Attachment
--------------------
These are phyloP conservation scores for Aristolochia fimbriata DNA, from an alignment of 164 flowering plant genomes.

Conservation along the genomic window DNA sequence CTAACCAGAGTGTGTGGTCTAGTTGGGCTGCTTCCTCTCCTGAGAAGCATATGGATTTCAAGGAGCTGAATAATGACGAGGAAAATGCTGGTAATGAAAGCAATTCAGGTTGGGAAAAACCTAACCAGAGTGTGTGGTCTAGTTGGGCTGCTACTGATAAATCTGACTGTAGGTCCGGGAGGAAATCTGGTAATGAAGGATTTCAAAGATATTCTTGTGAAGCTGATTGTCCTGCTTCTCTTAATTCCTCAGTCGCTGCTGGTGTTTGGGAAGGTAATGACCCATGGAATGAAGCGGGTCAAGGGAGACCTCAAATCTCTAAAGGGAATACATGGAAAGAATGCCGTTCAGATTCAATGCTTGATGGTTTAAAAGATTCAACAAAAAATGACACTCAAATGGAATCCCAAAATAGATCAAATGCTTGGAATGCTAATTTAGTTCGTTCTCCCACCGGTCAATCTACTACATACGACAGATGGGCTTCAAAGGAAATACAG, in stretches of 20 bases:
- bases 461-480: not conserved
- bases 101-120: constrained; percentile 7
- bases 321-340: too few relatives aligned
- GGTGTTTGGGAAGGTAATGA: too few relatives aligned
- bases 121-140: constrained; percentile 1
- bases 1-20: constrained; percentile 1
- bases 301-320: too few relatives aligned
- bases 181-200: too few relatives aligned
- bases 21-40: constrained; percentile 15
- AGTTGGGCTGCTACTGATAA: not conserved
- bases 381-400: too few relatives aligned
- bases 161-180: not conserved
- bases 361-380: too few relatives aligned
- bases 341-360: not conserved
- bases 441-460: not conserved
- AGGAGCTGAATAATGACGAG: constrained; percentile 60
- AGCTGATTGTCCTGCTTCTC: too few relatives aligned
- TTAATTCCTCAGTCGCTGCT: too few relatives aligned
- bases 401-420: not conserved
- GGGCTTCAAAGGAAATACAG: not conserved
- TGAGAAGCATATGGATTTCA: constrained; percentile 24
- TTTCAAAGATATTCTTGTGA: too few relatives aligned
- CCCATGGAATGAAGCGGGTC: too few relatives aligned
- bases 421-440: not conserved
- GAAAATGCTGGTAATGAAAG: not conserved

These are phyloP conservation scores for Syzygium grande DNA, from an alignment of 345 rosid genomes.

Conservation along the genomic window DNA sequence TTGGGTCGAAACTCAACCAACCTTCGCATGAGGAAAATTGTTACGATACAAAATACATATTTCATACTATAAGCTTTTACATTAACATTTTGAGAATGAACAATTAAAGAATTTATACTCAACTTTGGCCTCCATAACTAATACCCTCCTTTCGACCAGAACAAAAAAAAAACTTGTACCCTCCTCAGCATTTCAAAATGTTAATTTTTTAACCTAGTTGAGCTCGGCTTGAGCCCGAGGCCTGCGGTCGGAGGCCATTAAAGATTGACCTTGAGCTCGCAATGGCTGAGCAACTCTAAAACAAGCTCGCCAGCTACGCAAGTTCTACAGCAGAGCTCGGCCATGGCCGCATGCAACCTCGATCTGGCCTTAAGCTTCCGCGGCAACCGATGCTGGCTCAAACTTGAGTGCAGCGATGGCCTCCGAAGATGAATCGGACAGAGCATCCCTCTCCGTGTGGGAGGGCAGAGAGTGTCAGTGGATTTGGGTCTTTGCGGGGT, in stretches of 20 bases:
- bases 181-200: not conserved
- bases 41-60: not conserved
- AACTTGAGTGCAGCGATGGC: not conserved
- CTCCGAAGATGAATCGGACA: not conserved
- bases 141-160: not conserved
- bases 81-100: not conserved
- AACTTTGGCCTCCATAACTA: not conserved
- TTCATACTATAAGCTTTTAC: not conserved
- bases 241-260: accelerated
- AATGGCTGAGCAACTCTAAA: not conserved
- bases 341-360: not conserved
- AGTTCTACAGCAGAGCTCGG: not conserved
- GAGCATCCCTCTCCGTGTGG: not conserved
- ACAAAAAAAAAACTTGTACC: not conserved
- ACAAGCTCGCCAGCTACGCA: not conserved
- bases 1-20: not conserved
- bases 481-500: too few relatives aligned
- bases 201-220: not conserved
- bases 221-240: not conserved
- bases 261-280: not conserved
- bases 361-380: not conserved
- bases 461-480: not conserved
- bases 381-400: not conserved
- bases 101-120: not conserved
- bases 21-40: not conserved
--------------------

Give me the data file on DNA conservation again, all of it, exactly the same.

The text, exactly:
These are phyloP conservation scores for Aristolochia fimbriata DNA, from an alignment of 164 flowering plant genomes.

Conservation along the genomic window DNA sequence CTAACCAGAGTGTGTGGTCTAGTTGGGCTGCTTCCTCTCCTGAGAAGCATATGGATTTCAAGGAGCTGAATAATGACGAGGAAAATGCTGGTAATGAAAGCAATTCAGGTTGGGAAAAACCTAACCAGAGTGTGTGGTCTAGTTGGGCTGCTACTGATAAATCTGACTGTAGGTCCGGGAGGAAATCTGGTAATGAAGGATTTCAAAGATATTCTTGTGAAGCTGATTGTCCTGCTTCTCTTAATTCCTCAGTCGCTGCTGGTGTTTGGGAAGGTAATGACCCATGGAATGAAGCGGGTCAAGGGAGACCTCAAATCTCTAAAGGGAATACATGGAAAGAATGCCGTTCAGATTCAATGCTTGATGGTTTAAAAGATTCAACAAAAAATGACACTCAAATGGAATCCCAAAATAGATCAAATGCTTGGAATGCTAATTTAGTTCGTTCTCCCACCGGTCAATCTACTACATACGACAGATGGGCTTCAAAGGAAATACAG, in stretches of 20 bases:
- bases 461-480: not conserved
- bases 101-120: constrained; percentile 7
- bases 321-340: too few relatives aligned
- GGTGTTTGGGAAGGTAATGA: too few relatives aligned
- bases 121-140: constrained; percentile 1
- bases 1-20: constrained; percentile 1
- bases 301-320: too few relatives aligned
- bases 181-200: too few relatives aligned
- bases 21-40: constrained; percentile 15
- AGTTGGGCTGCTACTGATAA: not conserved
- bases 381-400: too few relatives aligned
- bases 161-180: not conserved
- bases 361-380: too few relatives aligned
- bases 341-360: not conserved
- bases 441-460: not conserved
- AGGAGCTGAATAATGACGAG: constrained; percentile 60
- AGCTGATTGTCCTGCTTCTC: too few relatives aligned
- TTAATTCCTCAGTCGCTGCT: too few relatives aligned
- bases 401-420: not conserved
- GGGCTTCAAAGGAAATACAG: not conserved
- TGAGAAGCATATGGATTTCA: constrained; percentile 24
- TTTCAAAGATATTCTTGTGA: too few relatives aligned
- CCCATGGAATGAAGCGGGTC: too few relatives aligned
- bases 421-440: not conserved
- GAAAATGCTGGTAATGAAAG: not conserved

These are phyloP conservation scores for Syzygium grande DNA, from an alignment of 345 rosid genomes.

Conservation along the genomic window DNA sequence TTGGGTCGAAACTCAACCAACCTTCGCATGAGGAAAATTGTTACGATACAAAATACATATTTCATACTATAAGCTTTTACATTAACATTTTGAGAATGAACAATTAAAGAATTTATACTCAACTTTGGCCTCCATAACTAATACCCTCCTTTCGACCAGAACAAAAAAAAAACTTGTACCCTCCTCAGCATTTCAAAATGTTAATTTTTTAACCTAGTTGAGCTCGGCTTGAGCCCGAGGCCTGCGGTCGGAGGCCATTAAAGATTGACCTTGAGCTCGCAATGGCTGAGCAACTCTAAAACAAGCTCGCCAGCTACGCAAGTTCTACAGCAGAGCTCGGCCATGGCCGCATGCAACCTCGATCTGGCCTTAAGCTTCCGCGGCAACCGATGCTGGCTCAAACTTGAGTGCAGCGATGGCCTCCGAAGATGAATCGGACAGAGCATCCCTCTCCGTGTGGGAGGGCAGAGAGTGTCAGTGGATTTGGGTCTTTGCGGGGT, in stretches of 20 bases:
- bases 181-200: not conserved
- bases 41-60: not conserved
- AACTTGAGTGCAGCGATGGC: not conserved
- CTCCGAAGATGAATCGGACA: not conserved
- bases 141-160: not conserved
- bases 81-100: not conserved
- AACTTTGGCCTCCATAACTA: not conserved
- TTCATACTATAAGCTTTTAC: not conserved
- bases 241-260: accelerated
- AATGGCTGAGCAACTCTAAA: not conserved
- bases 341-360: not conserved
- AGTTCTACAGCAGAGCTCGG: not conserved
- GAGCATCCCTCTCCGTGTGG: not conserved
- ACAAAAAAAAAACTTGTACC: not conserved
- ACAAGCTCGCCAGCTACGCA: not conserved
- bases 1-20: not conserved
- bases 481-500: too few relatives aligned
- bases 201-220: not conserved
- bases 221-240: not conserved
- bases 261-280: not conserved
- bases 361-380: not conserved
- bases 461-480: not conserved
- bases 381-400: not conserved
- bases 101-120: not conserved
- bases 21-40: not conserved